Oh yes, that was amazing because I am a Palakkad Iyer, they call us Tam-Brahms (Tamil Brahmins), and we speak Tamil with a lot of Malayalam. Although my Malayalam is not strong, I knew enough to use it in some places in the film. It is interesting to see people on screen that you have not seen much before. India is such a diverse country that I would often wonder why. The beauty is that Vidya Vincent being a Malayali Catholic does not impact her story in any way. Religion is irrelevant here. And I liked how he (Masurkar) did not make a big deal about it at all. My mom and the few Malayali friends that I have were thrilled that I spoke in Malayalam. 

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4. In the film, actor Neeraj Kabi says, "Learn to pick your battles". Is it something you apply in real life? 

Yes. Because sometimes in life things seem inconsequential, and you don't want to waste energy. Action makes the point loud and clear. Sometimes in life we realise that People can say whatever they want and you may still end up doing what you want to do. So yes, pick your battles, and sometimes if you are in the mood to fight, that is  fine, too. 

5. It's easy to bracket your films as 'women-oriented'. On the outset each role may look the same, yet it carries many different layers.  

When people use the term women-centric films, I feel it is okay as at this point because it is still not the norm. There are not as many women-centric films as there are male-centric films. Someday, and soon, the need to distinguish it will become redundant. But until then, it's okay, just for people to know. Our (women's) stories are as much human as the male-centric films. Sometimes I do believe our films are more nuanced, and that there's a lot more happening in this space than your regular film with a male hero. And I mean this with no disrespect, but I think it's there for everyone to see because as women, we have to work doubly hard to get the attention, to grab eyeballs, and to prove our mettle. But I do think what is happening in the so-called 'female-centric' space is far more exciting, because we have not reached a formula. (And thank God for that!) 

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6. Do the roles you play on screen have a residual effect on you as a person?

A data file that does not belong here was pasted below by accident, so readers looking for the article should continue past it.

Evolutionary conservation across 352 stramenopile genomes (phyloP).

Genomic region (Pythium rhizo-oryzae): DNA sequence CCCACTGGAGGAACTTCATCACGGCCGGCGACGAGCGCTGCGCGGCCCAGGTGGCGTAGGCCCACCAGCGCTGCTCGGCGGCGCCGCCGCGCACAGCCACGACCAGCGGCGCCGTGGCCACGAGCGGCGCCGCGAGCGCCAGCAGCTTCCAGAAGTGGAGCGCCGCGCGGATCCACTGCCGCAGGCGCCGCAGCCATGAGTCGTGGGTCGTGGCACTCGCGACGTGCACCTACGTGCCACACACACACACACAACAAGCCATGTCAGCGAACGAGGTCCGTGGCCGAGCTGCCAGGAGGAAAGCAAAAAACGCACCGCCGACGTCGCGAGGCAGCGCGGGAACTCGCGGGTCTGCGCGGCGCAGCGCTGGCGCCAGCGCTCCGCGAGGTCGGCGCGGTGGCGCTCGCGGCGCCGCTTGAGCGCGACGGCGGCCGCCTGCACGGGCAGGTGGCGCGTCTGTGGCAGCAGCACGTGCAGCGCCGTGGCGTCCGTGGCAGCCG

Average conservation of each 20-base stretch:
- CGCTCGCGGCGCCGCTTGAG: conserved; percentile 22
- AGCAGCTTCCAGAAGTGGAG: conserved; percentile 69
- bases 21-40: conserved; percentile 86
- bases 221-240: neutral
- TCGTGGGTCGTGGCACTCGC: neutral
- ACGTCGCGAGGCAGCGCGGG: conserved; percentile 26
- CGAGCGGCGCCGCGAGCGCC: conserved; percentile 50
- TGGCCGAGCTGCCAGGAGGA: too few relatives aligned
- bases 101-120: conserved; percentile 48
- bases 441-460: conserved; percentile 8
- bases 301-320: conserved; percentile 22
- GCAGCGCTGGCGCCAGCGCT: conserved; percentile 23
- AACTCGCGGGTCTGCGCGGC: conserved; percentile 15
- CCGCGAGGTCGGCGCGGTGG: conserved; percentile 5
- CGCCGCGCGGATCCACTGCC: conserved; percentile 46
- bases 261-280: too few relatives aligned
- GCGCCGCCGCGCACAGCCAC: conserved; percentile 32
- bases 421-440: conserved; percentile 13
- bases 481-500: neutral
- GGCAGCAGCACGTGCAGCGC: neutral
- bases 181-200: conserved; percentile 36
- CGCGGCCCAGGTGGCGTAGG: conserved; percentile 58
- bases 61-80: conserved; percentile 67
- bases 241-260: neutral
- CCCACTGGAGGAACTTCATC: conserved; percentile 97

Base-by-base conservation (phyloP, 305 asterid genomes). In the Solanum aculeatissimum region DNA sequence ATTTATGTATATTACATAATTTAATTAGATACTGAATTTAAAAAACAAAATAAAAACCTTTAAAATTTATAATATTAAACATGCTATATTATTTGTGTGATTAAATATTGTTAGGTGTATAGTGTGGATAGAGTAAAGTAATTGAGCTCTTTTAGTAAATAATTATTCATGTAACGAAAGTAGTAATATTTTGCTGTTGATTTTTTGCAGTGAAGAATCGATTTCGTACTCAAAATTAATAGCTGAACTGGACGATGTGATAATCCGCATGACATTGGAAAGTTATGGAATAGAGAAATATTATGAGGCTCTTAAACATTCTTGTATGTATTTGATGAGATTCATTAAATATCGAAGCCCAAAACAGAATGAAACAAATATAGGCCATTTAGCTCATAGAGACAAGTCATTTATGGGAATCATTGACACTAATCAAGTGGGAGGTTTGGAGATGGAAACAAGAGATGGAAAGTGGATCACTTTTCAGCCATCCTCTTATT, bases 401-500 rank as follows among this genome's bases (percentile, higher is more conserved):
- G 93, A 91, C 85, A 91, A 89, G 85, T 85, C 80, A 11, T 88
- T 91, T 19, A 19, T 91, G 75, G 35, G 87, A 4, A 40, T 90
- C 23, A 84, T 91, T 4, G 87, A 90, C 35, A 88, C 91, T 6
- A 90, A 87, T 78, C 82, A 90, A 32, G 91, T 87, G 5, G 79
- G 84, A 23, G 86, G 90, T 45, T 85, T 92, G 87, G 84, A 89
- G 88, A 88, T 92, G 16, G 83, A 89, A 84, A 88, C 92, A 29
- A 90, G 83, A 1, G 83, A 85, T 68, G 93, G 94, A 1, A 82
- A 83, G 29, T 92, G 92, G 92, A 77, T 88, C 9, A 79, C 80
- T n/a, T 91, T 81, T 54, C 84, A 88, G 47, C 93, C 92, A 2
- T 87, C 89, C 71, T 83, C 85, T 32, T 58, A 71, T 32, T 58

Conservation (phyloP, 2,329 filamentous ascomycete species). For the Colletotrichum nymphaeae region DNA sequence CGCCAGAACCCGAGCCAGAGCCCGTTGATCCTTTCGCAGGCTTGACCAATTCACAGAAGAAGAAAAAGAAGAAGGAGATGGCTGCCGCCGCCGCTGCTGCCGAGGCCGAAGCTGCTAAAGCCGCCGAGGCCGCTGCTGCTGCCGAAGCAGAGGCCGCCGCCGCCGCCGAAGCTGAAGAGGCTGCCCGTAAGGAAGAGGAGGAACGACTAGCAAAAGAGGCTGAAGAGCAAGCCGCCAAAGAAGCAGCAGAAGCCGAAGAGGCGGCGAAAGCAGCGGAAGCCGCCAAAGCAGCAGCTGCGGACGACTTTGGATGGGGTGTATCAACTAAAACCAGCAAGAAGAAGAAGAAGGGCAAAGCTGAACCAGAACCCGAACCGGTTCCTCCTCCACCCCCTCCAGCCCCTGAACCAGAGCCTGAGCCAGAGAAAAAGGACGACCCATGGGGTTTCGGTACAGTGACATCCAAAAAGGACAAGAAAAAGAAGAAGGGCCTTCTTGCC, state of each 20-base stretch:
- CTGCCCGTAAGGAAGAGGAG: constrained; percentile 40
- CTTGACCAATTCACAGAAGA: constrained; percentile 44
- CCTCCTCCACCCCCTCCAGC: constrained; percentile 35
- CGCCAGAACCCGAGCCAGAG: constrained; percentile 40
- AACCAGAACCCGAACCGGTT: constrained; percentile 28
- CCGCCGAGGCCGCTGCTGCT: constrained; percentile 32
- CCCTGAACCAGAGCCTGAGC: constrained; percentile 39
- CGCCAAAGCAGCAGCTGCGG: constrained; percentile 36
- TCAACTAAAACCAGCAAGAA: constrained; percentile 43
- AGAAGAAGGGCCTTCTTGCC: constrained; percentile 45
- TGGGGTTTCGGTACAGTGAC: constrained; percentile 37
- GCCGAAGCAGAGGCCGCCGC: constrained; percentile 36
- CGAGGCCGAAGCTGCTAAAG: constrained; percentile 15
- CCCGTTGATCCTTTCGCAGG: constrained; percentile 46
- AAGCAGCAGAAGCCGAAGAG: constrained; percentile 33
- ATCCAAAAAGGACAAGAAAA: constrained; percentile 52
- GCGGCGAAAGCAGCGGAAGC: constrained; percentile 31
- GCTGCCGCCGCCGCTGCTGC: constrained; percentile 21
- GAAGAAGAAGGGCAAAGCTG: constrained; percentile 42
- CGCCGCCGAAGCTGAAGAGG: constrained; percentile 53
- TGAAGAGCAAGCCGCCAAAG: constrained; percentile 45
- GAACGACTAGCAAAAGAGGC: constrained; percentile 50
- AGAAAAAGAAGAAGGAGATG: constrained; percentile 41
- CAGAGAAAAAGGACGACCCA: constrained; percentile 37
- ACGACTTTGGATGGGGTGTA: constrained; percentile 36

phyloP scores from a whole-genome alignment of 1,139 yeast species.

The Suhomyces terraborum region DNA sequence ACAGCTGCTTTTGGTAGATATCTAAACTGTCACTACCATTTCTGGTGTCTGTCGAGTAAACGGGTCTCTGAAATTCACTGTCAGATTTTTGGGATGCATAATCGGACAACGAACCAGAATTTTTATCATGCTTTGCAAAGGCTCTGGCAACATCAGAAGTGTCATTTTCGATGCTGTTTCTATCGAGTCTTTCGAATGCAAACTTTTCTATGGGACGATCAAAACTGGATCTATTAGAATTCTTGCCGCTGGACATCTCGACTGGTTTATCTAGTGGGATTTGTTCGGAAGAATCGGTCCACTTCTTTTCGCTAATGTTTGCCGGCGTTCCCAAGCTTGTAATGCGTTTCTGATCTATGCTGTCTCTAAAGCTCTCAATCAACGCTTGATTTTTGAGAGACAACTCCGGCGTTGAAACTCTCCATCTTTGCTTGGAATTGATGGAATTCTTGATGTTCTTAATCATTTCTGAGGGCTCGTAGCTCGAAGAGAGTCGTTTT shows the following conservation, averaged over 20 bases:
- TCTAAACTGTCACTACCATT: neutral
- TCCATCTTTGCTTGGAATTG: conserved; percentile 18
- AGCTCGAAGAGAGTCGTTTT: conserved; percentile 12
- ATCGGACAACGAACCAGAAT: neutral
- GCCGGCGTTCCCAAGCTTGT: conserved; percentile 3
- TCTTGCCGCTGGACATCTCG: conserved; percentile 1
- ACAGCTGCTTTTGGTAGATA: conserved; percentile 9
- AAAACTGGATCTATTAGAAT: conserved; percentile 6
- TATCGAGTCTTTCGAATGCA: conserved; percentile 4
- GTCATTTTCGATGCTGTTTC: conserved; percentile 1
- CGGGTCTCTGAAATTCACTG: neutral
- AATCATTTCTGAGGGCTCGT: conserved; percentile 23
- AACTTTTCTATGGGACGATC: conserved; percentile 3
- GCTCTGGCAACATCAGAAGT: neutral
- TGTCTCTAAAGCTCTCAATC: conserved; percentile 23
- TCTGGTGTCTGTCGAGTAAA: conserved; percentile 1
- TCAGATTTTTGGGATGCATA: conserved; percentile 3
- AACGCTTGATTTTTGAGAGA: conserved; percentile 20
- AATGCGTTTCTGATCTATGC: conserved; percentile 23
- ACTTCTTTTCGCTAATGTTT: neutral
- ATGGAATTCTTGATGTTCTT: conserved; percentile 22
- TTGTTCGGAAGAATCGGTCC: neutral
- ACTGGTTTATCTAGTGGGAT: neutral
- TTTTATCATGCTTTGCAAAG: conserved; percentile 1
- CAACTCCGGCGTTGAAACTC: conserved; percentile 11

Of course, most definitely. If they didn't impact me, it would be a pointless exercise. It's like knowing another person, living in that person's head, and therefore, figuring out how that person would feel in different situations, their worldview or stand on things. Every person you know impacts you - some in deeper ways, some not. Like I said, Sherni has definitely altered my relationship with nature and my understanding of conservation. I had learnt about it in school, read articles about global warming and watched documentaries. But the way this film has changed me, I think little else has. 

This was an experience of being present in nature. And I think that's what nature teaches you -- to be present, fully. In this film, I was tuned into nature. 

I was listening to the sounds of the birds and animals, the rustling of the leaves, the crackling of the dry leaves under my feet. I was feeling the silence and the gentle breeze, the change in smell. I remember the refreshing whiff of the junglee tulsi. There was no mind space to do anything else. That we managed to make the film is a big thing. Nature can be very distracting, because it is so calming that it can disconnect you from the rest of the world. Thankfully, we made our film and I think we managed to make a good one. 


Rapid Fire:  

1. Do you prefer being a change-seeker or change-maker? 

Change-seeker. Because when you seek is when you make it. 

2. The role closest to the real Vidya Balan? 

Oh my God, that's not fair (laughs). But I think Sulu from Tumhari Sulu

3. One thing you dread doing for the screen?

Dancing! 

4. A mantra you follow in everyday life? 

Let go. Let Grow. Let God. 

5. One bad habit that you would like to give up? 

I'd like to internalise stress less (laughs).


 

Photo: Vidya Balan and Amazon Prime Video